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End2End Innovation | Engagement & Collaboration | Innovation Culture

The 5 Critical Steps to Successfully Implement Innovation Software

Making the decision to systemize and scale your innovation activities with software is the first big step to drive transformation and growth within your organization. But it’s only the beginning of your journey. The next challenging phase is seamlessly integrating your new system into the backbone of your business.

Implementing a software system requires commitment and resources and can be a massive change process for organizations. Especially for companies with multiple business units, departments, and offices worldwide, this undertaking needs careful consideration and planning in order to make the roll-out as smooth as possible. This guide offers practical tips that will help organizations plan, implement and drive the adoption of a new system, and ultimately harness the power of innovation software.

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Implementing (new) innovation software can be a real game-changer for an organization. However, it’s essential to have a well-planned roll-out strategy that takes into account the existing work practices of the organization and encourages employees to adopt the new software. By doing so, you can create a unified source of truth that drives innovation and growth across your company.

- Tassilo Henike, Director of Customer Innovation Success, ITONICS

A solid roll-out plan defines the scope, goals, timeline, communication and support channels, and onboarding approach. With this plan in place, you can engage users in the right way using the right channels and set your organization up for success right from the start. We defined the steps outlined in this guide based on years of experience and expertise with a wide range of global clients.

Cheat sheet outlining the 5 critical steps to successfully implement innovation software

1. Set the scope of the roll-out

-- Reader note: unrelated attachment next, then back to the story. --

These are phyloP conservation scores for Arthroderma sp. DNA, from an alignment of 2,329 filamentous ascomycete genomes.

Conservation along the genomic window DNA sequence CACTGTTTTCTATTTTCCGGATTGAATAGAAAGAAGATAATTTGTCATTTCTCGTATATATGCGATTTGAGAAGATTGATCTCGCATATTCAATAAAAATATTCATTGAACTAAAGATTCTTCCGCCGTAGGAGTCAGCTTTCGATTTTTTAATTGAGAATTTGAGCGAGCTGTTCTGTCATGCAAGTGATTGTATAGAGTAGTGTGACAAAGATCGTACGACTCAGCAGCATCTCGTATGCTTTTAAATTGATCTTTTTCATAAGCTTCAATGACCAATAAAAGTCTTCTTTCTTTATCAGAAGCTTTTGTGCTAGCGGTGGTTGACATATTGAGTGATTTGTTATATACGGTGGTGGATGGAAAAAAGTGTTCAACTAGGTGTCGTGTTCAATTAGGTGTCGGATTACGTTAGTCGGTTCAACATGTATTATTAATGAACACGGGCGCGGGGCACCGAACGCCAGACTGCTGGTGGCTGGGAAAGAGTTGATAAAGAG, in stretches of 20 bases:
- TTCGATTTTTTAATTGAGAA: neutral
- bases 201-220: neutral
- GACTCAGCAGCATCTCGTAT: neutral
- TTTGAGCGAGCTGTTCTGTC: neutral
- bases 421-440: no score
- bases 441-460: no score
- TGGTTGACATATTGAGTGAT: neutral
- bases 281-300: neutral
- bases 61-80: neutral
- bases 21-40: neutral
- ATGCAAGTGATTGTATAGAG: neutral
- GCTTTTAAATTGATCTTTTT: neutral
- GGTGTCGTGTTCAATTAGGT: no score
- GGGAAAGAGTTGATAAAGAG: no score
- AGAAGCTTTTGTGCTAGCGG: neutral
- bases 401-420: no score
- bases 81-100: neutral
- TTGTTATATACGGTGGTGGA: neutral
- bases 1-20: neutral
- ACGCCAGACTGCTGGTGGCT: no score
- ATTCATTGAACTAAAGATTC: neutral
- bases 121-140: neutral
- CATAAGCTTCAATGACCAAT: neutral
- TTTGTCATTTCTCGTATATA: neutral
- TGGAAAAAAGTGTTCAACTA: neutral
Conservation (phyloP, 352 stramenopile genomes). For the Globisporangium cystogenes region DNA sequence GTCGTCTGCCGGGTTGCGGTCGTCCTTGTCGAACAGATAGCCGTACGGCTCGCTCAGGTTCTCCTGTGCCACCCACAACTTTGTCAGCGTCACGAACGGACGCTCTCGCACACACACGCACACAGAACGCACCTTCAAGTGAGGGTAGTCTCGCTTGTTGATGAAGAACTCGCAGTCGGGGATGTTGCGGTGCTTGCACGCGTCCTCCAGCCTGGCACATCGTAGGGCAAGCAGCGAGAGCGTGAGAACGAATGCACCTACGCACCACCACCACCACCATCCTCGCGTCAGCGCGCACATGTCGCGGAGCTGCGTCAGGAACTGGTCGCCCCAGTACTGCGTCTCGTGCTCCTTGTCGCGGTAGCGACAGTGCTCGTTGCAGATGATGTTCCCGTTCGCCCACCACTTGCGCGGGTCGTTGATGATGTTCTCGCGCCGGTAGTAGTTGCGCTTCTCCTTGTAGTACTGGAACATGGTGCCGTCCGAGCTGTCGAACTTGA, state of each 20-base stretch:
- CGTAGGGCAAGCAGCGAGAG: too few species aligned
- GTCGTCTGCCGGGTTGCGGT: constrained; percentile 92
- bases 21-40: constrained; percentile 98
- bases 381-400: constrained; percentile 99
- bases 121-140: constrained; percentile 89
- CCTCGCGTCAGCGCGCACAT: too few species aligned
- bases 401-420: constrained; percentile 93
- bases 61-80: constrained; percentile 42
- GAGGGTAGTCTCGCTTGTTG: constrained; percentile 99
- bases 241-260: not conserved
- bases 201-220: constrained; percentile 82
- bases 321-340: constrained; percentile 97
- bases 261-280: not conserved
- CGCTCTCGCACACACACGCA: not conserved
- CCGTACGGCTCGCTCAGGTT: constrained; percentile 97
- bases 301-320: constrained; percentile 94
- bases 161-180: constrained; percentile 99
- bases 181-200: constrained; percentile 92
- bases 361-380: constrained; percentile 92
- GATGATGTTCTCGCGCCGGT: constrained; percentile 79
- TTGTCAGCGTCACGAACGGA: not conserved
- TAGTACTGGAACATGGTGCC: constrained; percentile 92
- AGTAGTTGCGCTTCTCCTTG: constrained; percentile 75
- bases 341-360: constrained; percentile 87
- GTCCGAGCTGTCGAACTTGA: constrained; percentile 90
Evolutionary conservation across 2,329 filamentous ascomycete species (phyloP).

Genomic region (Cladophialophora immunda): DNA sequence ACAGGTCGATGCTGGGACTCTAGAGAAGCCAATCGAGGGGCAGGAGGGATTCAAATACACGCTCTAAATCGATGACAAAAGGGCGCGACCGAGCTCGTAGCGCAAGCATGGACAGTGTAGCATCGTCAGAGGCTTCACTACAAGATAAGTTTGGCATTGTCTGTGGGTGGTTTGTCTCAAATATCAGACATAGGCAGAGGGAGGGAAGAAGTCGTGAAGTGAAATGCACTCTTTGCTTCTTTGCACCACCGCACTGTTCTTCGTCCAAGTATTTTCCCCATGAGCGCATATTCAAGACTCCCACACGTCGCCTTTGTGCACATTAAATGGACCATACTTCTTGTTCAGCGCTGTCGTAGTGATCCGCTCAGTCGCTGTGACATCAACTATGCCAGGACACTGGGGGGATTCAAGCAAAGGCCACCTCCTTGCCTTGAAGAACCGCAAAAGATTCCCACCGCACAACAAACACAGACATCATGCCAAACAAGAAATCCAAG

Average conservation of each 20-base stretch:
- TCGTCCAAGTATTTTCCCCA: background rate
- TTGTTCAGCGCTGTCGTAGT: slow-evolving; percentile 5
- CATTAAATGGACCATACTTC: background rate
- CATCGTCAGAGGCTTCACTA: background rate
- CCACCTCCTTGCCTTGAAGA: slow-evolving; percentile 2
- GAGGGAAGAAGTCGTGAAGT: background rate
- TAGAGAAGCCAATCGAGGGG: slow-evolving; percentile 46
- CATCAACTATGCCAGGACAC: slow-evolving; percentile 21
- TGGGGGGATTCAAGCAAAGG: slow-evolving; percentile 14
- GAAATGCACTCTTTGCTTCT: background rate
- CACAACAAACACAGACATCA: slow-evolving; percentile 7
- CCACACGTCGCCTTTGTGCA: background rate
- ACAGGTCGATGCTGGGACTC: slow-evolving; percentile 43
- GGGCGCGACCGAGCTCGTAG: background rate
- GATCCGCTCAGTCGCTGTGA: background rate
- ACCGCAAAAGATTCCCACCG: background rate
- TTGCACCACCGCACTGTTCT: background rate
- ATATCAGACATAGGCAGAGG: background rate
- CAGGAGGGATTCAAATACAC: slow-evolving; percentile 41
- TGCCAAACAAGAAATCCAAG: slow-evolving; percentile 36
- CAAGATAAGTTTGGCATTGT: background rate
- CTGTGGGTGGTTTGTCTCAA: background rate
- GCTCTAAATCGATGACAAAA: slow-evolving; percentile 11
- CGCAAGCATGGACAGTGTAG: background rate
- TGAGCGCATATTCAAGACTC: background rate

When implementing innovation software, we suggest you choose one of these two strategies to help focus your efforts:

  • Company or department-wide roll-out (also called ‘Big Bang’ roll-out)
  • Soft roll-out (or ‘power user’ roll-out)

Big Bang roll-out

As the name suggests, this approach involves rolling out the platform to a large number of users, for example, across all locations and departments in your organization.

Ideally, this is done at non-critical times such as weekends, holidays, or vacation periods. The goal should be for the platform to be fully available to the end user at the defined time.

Pros for a Big Bang roll-out:

  • Uniformity: A big bang roll-out ensures that all users are using the same software at the same time, which can improve consistency and communication across departments.
  • Speed of implementation: A big bang roll-out allows the organization to implement the software quickly across the entire organization, minimizing delays and allowing users to start using the software immediately.
  • Disruption: A big bang roll-out may be preferable for organizations that want to minimize the disruption caused by a software implementation, as users only have to adapt to the software once, rather than multiple times over a longer period.

Soft roll-out

A soft roll-out introduces the platform in a series of steps. This allows the onboarding process to be more thorough by going through it step by step. This approach requires a more resource-intensive process, and soft roll-outs target only a specific (smaller) group of users, such as a department, user group, or business unit. Therefore, this roll-out plan should begin by identifying the department(s) or business unit(s) that will be the first to adopt the platform.

This approach allows application owners to gather feedback after the soft launch and iteratively incorporate it into the platform before rolling out the software company-wide. In this way, the application owner(s) gain valuable experience early on.

Pros for a soft roll-out: